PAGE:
"We are not experimenting with our children. We are sure about what we are doing."

The Indian Homeschooler How parents are fighting the odds for better educationAnjali with her son Manikya
Features Thursday, October 15, 2015 - 18:15

Fifteen-year-old Pranavswaroop Vinod from Bengaluru is a music enthusiast. He knows to play six instruments including the sitar, guitar, drums and keyboard, which he says is his "forte". The Class 10 student also wants to pursue music as a career option in future, and is quite confident about it.

In an environment where hobbies and interests usually take a backseat and academics seem to overshadow most aspects of the lives of children, Pranav's decision is a result of hard work and focus on his 'interest' in his foundational years.

Pranav rejoined school only last year as a ninth grader. For most of his growing up years, he had been homeschooled.

It was quite early in his life that Pranav's parents spotted his talent and decided on honing in.

"He was able to easily learn any musical instrument. We had enrolled him in a mainstream school earlier, but it was only after we began homeschooling him that he became articulate and said he wanted to compose," says Sandhya Viswan, Pranav’s mother. Sandhya's younger son, who is a nine-year-old and passionate about sports, is also being homeschooled by Sandhya currently.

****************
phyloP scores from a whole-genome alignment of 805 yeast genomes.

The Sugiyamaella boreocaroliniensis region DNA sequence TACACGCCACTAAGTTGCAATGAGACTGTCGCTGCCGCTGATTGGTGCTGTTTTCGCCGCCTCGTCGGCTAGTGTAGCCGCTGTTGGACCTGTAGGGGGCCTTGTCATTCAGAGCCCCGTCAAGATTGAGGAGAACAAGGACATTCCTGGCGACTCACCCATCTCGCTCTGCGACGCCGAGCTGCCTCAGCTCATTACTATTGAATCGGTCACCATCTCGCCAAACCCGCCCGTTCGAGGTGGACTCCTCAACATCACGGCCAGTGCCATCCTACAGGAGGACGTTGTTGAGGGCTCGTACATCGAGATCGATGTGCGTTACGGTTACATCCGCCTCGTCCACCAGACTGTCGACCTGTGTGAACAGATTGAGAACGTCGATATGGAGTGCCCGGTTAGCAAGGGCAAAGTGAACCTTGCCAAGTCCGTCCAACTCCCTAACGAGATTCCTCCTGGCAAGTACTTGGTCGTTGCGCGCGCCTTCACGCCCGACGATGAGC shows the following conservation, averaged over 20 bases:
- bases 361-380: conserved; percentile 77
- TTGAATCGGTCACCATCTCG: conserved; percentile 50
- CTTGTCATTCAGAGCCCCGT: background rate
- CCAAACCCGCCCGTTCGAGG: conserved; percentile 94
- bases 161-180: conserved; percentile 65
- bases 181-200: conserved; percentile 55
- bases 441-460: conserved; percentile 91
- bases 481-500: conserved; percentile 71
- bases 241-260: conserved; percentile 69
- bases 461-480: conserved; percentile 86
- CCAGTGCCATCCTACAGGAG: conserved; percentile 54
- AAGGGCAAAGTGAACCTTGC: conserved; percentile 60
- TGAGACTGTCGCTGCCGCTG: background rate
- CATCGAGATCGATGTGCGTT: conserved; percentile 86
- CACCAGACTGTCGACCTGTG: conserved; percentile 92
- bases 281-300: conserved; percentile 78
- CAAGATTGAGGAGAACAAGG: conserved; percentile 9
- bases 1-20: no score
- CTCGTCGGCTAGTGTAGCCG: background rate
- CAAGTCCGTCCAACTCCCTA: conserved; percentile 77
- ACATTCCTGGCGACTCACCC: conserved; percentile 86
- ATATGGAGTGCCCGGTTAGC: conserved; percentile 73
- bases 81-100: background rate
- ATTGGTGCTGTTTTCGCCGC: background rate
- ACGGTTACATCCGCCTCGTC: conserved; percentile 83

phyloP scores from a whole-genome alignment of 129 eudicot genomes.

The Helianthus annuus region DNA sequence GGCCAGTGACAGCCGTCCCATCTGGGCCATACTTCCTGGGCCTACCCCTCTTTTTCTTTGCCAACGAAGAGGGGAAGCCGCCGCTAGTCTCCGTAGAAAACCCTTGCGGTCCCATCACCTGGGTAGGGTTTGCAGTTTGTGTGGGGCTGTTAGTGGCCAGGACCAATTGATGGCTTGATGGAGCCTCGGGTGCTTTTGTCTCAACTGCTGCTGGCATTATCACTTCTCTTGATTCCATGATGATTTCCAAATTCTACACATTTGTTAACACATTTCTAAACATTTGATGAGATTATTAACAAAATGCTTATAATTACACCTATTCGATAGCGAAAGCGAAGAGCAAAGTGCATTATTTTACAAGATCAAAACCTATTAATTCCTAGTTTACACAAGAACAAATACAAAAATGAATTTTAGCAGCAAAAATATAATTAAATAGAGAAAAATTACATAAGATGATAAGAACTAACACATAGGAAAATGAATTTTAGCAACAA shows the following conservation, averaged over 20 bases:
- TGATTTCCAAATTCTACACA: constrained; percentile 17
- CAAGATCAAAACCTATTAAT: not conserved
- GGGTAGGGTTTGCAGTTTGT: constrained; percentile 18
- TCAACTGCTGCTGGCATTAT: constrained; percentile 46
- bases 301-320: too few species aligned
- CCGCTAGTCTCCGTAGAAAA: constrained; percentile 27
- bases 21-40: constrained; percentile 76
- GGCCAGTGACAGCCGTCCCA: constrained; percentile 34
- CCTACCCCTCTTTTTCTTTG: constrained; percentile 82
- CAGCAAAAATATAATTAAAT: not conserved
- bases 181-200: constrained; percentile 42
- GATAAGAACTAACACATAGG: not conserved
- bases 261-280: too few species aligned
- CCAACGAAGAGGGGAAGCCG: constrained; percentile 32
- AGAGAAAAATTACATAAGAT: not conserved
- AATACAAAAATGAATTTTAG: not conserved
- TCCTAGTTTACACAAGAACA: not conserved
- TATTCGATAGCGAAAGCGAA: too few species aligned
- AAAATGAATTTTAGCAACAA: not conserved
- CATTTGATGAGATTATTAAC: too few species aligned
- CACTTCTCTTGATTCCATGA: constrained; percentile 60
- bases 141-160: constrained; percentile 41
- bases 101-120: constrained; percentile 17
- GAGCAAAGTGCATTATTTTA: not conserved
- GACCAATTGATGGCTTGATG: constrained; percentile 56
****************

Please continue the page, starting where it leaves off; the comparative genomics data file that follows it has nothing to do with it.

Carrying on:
"We wanted our children to pursue their talents instead of reducing them to just after-school hobbies," says the former teacher.

Sandhya's family is one of the several across the country that have consciously decided not to enrol their children in mainstream schools, and have instead opted for an alternate system of education aimed at overall development of their kids.

Sandhya with her younger son

Most parents who homeschool their children agree that one of the advantages over mainstream schooling is the flexibility that the former offers.

"At a regular school, you are bound to learn a particular subject within a specific time. Those being homeschooled have the freedom to choose what they want to learn and when to learn. Also, those hiring tutors for their kids have the option to hire the best selection of teachers," Sandhya says.

Parents also have the freedom to make their own curriculum or follow one which is used in regular schools.

Jas Ahuja runs La Wisdom School in Bengaluru, an organization that provides a common space where homeschoolers can get together, play and learn. La Wisdom also designs personalised educational plans for children who are being homeschooled.

"I was homeschooled myself around 25 years ago," says Jas.

Brought up in Agra, Ahuja was tutored by a couple in their neighbourhood, who were also homeschooling their children. While Ahuja's father ran his business, his mother was a homemaker. Nudge him about how did they decide upon the idea, that too over two decades ago, he narrates how he was born premature, was a "cute, little" boy during most of his childhood and how his parents were a bit "scared" of sending him to school.

Sandhya's younger son

Jas later joined regular school to give his Class 10 board exams and went on to study Mechanical Engineering from IIT Roorkee.

"Homeschoolers," he says, "are brighter than their counterparts in conventional schools".

"Mainstream education is a very artificial process, where 40 children are expected to learn the same thing at the same time. Real life however, is very different. Homeschooling has a more holistic approach. Mainstream also has the disadvantage of peer pressure and bullying”, he adds.

Jas Ahuja runs La Wisdom in Bengaluru; a sports programme organised by the institution